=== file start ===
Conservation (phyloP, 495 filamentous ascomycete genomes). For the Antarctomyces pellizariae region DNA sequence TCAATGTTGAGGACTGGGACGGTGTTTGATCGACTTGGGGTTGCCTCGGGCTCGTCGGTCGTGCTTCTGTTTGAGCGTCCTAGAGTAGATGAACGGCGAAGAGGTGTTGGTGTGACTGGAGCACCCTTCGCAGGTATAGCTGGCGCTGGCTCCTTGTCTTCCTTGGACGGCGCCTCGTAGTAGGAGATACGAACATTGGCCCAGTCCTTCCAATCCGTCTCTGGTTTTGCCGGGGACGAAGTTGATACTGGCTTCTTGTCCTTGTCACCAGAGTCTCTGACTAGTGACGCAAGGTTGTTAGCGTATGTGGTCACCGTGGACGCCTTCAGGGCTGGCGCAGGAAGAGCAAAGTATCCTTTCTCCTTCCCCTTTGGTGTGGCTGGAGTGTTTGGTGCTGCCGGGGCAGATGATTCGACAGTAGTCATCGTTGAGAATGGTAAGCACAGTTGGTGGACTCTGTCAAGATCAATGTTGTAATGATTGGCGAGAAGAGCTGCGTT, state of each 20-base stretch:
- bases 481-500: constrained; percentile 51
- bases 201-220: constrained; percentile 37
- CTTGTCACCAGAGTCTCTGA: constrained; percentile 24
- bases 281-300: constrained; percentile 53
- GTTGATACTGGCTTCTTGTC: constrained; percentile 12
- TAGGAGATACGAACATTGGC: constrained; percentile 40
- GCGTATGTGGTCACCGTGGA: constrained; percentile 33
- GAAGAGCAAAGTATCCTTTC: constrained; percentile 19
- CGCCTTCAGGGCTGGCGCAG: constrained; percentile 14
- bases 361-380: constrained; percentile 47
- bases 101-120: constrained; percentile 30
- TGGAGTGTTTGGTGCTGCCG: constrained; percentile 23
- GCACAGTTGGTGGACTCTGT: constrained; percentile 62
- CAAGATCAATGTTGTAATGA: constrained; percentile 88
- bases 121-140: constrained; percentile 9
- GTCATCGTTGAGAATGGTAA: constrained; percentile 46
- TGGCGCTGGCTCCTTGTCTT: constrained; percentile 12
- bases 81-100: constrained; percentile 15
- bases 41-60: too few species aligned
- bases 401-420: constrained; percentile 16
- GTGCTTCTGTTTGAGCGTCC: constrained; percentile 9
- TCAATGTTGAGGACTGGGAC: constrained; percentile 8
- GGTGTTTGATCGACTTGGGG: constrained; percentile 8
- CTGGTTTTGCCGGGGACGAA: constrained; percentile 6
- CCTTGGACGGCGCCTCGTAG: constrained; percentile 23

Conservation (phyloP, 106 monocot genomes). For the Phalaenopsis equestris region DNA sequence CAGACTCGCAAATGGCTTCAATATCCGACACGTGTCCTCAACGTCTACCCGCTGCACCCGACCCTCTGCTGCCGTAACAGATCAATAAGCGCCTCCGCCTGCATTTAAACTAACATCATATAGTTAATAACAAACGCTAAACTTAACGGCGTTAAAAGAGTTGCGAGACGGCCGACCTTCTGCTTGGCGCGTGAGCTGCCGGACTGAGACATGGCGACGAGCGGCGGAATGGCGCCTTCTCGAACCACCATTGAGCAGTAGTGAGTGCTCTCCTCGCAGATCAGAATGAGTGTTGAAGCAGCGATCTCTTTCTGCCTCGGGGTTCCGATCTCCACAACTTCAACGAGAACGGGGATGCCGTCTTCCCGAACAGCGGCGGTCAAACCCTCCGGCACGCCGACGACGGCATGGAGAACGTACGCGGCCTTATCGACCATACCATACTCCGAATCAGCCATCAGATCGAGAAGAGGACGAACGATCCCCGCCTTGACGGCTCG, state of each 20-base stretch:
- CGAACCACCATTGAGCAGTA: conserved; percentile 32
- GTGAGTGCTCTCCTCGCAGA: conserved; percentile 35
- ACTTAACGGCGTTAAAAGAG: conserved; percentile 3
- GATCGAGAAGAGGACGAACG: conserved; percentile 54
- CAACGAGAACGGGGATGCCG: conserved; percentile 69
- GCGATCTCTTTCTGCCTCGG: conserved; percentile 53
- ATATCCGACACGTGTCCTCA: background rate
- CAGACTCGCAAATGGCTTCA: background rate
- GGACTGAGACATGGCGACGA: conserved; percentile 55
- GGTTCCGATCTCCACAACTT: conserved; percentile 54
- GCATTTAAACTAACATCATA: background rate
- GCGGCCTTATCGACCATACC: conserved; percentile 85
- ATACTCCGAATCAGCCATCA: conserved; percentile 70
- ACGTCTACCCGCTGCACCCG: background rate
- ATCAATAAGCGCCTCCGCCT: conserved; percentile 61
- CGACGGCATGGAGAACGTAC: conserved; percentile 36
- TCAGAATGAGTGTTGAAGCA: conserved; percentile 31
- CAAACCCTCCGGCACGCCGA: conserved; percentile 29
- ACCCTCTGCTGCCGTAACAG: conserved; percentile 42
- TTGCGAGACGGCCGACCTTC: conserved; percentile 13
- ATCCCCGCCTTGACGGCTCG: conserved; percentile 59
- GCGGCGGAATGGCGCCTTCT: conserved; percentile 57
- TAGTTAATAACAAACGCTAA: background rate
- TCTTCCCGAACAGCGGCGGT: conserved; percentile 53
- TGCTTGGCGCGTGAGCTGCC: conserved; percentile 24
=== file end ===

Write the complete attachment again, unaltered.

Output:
Conservation (phyloP, 495 filamentous ascomycete genomes). For the Antarctomyces pellizariae region DNA sequence TCAATGTTGAGGACTGGGACGGTGTTTGATCGACTTGGGGTTGCCTCGGGCTCGTCGGTCGTGCTTCTGTTTGAGCGTCCTAGAGTAGATGAACGGCGAAGAGGTGTTGGTGTGACTGGAGCACCCTTCGCAGGTATAGCTGGCGCTGGCTCCTTGTCTTCCTTGGACGGCGCCTCGTAGTAGGAGATACGAACATTGGCCCAGTCCTTCCAATCCGTCTCTGGTTTTGCCGGGGACGAAGTTGATACTGGCTTCTTGTCCTTGTCACCAGAGTCTCTGACTAGTGACGCAAGGTTGTTAGCGTATGTGGTCACCGTGGACGCCTTCAGGGCTGGCGCAGGAAGAGCAAAGTATCCTTTCTCCTTCCCCTTTGGTGTGGCTGGAGTGTTTGGTGCTGCCGGGGCAGATGATTCGACAGTAGTCATCGTTGAGAATGGTAAGCACAGTTGGTGGACTCTGTCAAGATCAATGTTGTAATGATTGGCGAGAAGAGCTGCGTT, state of each 20-base stretch:
- bases 481-500: constrained; percentile 51
- bases 201-220: constrained; percentile 37
- CTTGTCACCAGAGTCTCTGA: constrained; percentile 24
- bases 281-300: constrained; percentile 53
- GTTGATACTGGCTTCTTGTC: constrained; percentile 12
- TAGGAGATACGAACATTGGC: constrained; percentile 40
- GCGTATGTGGTCACCGTGGA: constrained; percentile 33
- GAAGAGCAAAGTATCCTTTC: constrained; percentile 19
- CGCCTTCAGGGCTGGCGCAG: constrained; percentile 14
- bases 361-380: constrained; percentile 47
- bases 101-120: constrained; percentile 30
- TGGAGTGTTTGGTGCTGCCG: constrained; percentile 23
- GCACAGTTGGTGGACTCTGT: constrained; percentile 62
- CAAGATCAATGTTGTAATGA: constrained; percentile 88
- bases 121-140: constrained; percentile 9
- GTCATCGTTGAGAATGGTAA: constrained; percentile 46
- TGGCGCTGGCTCCTTGTCTT: constrained; percentile 12
- bases 81-100: constrained; percentile 15
- bases 41-60: too few species aligned
- bases 401-420: constrained; percentile 16
- GTGCTTCTGTTTGAGCGTCC: constrained; percentile 9
- TCAATGTTGAGGACTGGGAC: constrained; percentile 8
- GGTGTTTGATCGACTTGGGG: constrained; percentile 8
- CTGGTTTTGCCGGGGACGAA: constrained; percentile 6
- CCTTGGACGGCGCCTCGTAG: constrained; percentile 23

Conservation (phyloP, 106 monocot genomes). For the Phalaenopsis equestris region DNA sequence CAGACTCGCAAATGGCTTCAATATCCGACACGTGTCCTCAACGTCTACCCGCTGCACCCGACCCTCTGCTGCCGTAACAGATCAATAAGCGCCTCCGCCTGCATTTAAACTAACATCATATAGTTAATAACAAACGCTAAACTTAACGGCGTTAAAAGAGTTGCGAGACGGCCGACCTTCTGCTTGGCGCGTGAGCTGCCGGACTGAGACATGGCGACGAGCGGCGGAATGGCGCCTTCTCGAACCACCATTGAGCAGTAGTGAGTGCTCTCCTCGCAGATCAGAATGAGTGTTGAAGCAGCGATCTCTTTCTGCCTCGGGGTTCCGATCTCCACAACTTCAACGAGAACGGGGATGCCGTCTTCCCGAACAGCGGCGGTCAAACCCTCCGGCACGCCGACGACGGCATGGAGAACGTACGCGGCCTTATCGACCATACCATACTCCGAATCAGCCATCAGATCGAGAAGAGGACGAACGATCCCCGCCTTGACGGCTCG, state of each 20-base stretch:
- CGAACCACCATTGAGCAGTA: conserved; percentile 32
- GTGAGTGCTCTCCTCGCAGA: conserved; percentile 35
- ACTTAACGGCGTTAAAAGAG: conserved; percentile 3
- GATCGAGAAGAGGACGAACG: conserved; percentile 54
- CAACGAGAACGGGGATGCCG: conserved; percentile 69
- GCGATCTCTTTCTGCCTCGG: conserved; percentile 53
- ATATCCGACACGTGTCCTCA: background rate
- CAGACTCGCAAATGGCTTCA: background rate
- GGACTGAGACATGGCGACGA: conserved; percentile 55
- GGTTCCGATCTCCACAACTT: conserved; percentile 54
- GCATTTAAACTAACATCATA: background rate
- GCGGCCTTATCGACCATACC: conserved; percentile 85
- ATACTCCGAATCAGCCATCA: conserved; percentile 70
- ACGTCTACCCGCTGCACCCG: background rate
- ATCAATAAGCGCCTCCGCCT: conserved; percentile 61
- CGACGGCATGGAGAACGTAC: conserved; percentile 36
- TCAGAATGAGTGTTGAAGCA: conserved; percentile 31
- CAAACCCTCCGGCACGCCGA: conserved; percentile 29
- ACCCTCTGCTGCCGTAACAG: conserved; percentile 42
- TTGCGAGACGGCCGACCTTC: conserved; percentile 13
- ATCCCCGCCTTGACGGCTCG: conserved; percentile 59
- GCGGCGGAATGGCGCCTTCT: conserved; percentile 57
- TAGTTAATAACAAACGCTAA: background rate
- TCTTCCCGAACAGCGGCGGT: conserved; percentile 53
- TGCTTGGCGCGTGAGCTGCC: conserved; percentile 24